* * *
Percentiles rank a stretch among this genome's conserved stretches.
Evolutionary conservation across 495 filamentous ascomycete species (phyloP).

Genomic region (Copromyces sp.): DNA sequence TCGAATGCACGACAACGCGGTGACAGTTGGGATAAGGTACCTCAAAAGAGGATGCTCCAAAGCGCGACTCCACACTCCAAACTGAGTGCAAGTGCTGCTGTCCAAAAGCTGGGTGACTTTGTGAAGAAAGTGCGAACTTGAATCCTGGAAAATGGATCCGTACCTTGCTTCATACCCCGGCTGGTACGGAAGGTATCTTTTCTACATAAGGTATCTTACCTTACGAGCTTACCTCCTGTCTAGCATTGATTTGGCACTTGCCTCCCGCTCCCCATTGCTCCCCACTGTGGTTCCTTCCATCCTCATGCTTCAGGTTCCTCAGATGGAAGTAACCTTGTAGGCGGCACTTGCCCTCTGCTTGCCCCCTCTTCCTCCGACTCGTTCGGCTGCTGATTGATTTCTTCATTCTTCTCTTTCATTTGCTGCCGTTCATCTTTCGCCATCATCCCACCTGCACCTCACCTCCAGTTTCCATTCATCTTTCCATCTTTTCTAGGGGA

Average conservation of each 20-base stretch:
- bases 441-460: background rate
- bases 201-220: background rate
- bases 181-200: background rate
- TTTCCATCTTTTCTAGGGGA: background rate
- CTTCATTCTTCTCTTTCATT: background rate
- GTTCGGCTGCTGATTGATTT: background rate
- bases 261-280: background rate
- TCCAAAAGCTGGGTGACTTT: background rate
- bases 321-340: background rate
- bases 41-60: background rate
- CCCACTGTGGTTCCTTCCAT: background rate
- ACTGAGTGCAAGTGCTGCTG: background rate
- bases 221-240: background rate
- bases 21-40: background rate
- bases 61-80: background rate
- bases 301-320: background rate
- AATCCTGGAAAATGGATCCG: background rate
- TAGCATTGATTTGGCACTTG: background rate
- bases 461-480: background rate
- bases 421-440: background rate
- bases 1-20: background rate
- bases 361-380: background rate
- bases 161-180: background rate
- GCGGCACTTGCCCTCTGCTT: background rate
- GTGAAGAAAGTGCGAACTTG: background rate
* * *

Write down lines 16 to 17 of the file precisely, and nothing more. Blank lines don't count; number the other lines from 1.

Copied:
- ACTGAGTGCAAGTGCTGCTG: background rate
- bases 221-240: background rate